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Helping others and providing support can make a difference for someone who is having a difficult time. There are simple ways to talk with others that show support. Use the table to identify potential ways to show empathy and care and adapt them to match your personality and relationship.
Remember, there is no perfect support. Often the person just needs to know that someone cares enough to check on them and to listen if they are able to talk about their concerns. Even a short check-in can be helpful in showing someone they are not alone and that others care about them.
Ways To Encourage Discussion
Find an uninterrupted time and place to talk
Show interest, attention, and care
Let them talk without interruption as much as is possible
Be free of expectations or judgments
Just be with them and let them know they're not alone
Share your own ways of dealing with or reframing similar experiences
Help them brainstorm solutions and weigh choices to make decisions
Help them think through what meaning their experiences hold for them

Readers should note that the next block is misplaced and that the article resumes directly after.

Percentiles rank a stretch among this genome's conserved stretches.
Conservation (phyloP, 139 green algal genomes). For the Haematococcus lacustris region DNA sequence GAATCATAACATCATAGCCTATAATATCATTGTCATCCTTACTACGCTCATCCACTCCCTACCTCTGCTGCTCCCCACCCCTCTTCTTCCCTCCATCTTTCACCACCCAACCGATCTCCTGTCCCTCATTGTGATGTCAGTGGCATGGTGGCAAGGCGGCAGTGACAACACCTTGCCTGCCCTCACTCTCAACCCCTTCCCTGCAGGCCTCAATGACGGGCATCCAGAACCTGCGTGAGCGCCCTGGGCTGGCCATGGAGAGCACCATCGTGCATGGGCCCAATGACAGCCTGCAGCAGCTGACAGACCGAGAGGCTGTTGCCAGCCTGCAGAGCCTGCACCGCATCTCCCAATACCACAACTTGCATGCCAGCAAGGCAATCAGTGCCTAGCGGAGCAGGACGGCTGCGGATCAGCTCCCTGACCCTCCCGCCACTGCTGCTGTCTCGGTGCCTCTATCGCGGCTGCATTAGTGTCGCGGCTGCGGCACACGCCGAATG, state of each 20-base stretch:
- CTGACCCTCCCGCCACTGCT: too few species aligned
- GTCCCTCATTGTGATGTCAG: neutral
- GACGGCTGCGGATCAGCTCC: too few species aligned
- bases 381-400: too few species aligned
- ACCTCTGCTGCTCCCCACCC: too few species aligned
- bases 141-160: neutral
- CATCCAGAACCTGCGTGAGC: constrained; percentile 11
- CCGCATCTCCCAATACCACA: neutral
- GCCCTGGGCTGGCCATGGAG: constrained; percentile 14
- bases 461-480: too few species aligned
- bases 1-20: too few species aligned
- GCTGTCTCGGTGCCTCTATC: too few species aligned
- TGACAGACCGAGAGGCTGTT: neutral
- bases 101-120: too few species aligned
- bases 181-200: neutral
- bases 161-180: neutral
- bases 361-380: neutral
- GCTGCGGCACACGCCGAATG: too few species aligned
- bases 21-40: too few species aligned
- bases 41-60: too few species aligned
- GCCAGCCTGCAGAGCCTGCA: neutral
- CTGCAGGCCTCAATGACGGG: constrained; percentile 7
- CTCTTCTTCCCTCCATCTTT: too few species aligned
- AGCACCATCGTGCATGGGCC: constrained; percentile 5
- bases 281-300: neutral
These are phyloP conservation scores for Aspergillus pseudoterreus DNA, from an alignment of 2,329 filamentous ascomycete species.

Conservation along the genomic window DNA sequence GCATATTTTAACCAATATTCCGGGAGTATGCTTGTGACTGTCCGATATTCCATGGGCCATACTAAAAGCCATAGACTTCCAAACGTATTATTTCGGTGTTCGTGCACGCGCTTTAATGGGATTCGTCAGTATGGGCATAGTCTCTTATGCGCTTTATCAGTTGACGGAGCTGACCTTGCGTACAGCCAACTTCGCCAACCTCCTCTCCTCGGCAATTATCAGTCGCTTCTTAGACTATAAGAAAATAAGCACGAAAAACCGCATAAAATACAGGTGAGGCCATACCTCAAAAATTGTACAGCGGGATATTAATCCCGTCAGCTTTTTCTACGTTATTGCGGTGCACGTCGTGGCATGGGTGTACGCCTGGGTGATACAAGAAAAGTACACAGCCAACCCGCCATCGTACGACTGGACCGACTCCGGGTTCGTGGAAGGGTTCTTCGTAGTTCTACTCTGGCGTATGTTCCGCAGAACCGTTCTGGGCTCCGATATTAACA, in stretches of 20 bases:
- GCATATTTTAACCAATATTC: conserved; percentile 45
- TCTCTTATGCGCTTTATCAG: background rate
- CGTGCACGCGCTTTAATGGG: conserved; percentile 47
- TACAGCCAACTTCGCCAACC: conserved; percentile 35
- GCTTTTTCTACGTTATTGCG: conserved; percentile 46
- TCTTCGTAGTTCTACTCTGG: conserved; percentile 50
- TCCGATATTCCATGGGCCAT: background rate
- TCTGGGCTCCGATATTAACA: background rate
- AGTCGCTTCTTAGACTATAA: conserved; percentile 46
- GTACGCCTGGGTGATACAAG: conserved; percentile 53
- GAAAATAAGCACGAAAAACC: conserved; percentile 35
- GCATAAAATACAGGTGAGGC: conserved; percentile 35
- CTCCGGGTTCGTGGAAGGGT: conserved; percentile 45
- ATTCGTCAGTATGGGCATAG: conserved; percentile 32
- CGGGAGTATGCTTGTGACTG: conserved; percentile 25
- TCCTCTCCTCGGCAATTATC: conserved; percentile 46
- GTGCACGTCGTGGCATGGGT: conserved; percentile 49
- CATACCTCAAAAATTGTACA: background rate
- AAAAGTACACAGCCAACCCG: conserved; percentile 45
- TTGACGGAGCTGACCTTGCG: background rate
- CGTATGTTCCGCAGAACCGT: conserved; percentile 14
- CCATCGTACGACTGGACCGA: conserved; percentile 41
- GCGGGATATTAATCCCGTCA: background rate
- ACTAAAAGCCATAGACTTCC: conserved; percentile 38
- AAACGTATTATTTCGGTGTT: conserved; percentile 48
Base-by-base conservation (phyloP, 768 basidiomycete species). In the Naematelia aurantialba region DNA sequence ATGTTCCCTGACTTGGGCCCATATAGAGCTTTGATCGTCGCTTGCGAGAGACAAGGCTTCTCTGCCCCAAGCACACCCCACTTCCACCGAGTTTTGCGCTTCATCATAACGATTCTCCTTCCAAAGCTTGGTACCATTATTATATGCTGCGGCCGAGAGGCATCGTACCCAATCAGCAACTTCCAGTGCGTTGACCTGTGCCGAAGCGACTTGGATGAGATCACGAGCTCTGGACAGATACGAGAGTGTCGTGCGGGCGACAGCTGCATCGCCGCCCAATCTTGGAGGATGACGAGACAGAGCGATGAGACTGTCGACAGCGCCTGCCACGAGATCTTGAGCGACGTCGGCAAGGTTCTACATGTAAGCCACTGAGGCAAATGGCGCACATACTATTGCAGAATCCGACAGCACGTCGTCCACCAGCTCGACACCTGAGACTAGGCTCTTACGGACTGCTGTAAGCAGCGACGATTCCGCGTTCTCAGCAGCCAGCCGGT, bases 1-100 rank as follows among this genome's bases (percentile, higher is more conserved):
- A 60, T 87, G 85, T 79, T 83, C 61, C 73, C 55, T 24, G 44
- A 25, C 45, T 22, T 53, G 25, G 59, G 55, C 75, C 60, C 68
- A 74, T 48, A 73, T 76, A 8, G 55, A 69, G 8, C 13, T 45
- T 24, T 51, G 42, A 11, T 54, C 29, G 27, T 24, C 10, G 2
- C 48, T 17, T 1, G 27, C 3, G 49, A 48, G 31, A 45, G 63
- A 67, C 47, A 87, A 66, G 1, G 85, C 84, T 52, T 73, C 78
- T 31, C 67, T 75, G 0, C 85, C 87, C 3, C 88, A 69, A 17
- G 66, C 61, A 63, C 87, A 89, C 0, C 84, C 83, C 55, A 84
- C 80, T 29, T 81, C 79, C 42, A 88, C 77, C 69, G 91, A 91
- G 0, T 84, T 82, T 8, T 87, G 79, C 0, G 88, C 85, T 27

Remind them of their strengths / values
Offer to talk any time they need, as is possible
"It sounds like…."
"From what you're saying, I can see how you would be…."
"It sounds like you're saying…."
"You seem really…."
Make sure your reflections are correct by using sentences like:
"Tell me if I'm wrong… it sounds like you…."
"Am I right when I say that you…."
"No wonder you feel…."
"It sounds really hard…."
"It sounds like you're being hard on yourself…."
"It is such a tough thing to go through something like this."
"I'm really sorry this is such a tough time for you."
"We can talk more tomorrow if you'd like…."
Empowering Comments / Questions
"What have you done in the past to make yourself better when things got difficult?"
"Are there any things that you think would help you to feel better?"
"Maybe there is a different way of looking at this that would help you move forward or have less guilt/shame/anger…."
"People can be very different in what helps them to feel better. When things got difficult for me, it helped me to…. Would something like that work for you?"
Table 2 adapted from Brymer, M., Jacobs, A., Layne, C., Pynoos, R., Ruzek, J., Steinberg, A., Vernberg, E., & Watson, P. (2006). Psychological First Aid: Field Operations Guide, 2nd Edition. National Child Traumatic Stress Network and National Center for PTSD. Available on: www.nctsn.org and www.ptsd.va.gov
Get help for PTSD
If you need help right away:
Call 1-800-273-8255 Press "1" if you are a Veteran.